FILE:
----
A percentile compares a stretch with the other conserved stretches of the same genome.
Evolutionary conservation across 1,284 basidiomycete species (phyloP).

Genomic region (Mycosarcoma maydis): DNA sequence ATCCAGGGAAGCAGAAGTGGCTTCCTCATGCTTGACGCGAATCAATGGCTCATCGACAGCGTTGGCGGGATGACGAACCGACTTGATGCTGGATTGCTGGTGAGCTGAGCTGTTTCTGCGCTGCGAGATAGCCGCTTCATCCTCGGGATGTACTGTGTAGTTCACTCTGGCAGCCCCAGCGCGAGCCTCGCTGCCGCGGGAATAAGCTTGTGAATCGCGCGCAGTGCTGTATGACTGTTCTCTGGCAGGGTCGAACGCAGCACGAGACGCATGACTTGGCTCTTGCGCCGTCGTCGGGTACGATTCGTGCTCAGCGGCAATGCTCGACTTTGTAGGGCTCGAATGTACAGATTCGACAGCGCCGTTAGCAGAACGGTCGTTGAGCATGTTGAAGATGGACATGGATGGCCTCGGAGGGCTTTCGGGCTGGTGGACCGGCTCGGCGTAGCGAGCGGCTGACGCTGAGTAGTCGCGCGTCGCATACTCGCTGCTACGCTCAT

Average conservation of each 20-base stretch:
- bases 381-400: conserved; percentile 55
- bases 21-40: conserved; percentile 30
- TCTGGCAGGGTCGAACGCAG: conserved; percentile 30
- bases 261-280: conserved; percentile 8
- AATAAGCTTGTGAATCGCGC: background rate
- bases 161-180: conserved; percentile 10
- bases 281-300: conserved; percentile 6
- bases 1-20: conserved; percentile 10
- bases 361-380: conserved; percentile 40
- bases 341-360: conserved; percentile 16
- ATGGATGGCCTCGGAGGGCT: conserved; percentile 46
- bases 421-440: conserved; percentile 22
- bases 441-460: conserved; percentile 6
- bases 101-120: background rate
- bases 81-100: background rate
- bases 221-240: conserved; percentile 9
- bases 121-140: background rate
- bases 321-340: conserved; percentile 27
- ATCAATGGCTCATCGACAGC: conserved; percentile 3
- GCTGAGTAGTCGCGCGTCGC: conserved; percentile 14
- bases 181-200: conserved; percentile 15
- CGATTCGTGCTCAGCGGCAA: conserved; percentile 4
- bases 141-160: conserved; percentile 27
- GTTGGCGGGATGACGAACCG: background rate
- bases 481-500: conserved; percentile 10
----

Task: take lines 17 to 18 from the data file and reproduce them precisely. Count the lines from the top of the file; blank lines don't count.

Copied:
- bases 441-460: conserved; percentile 6
- bases 101-120: background rate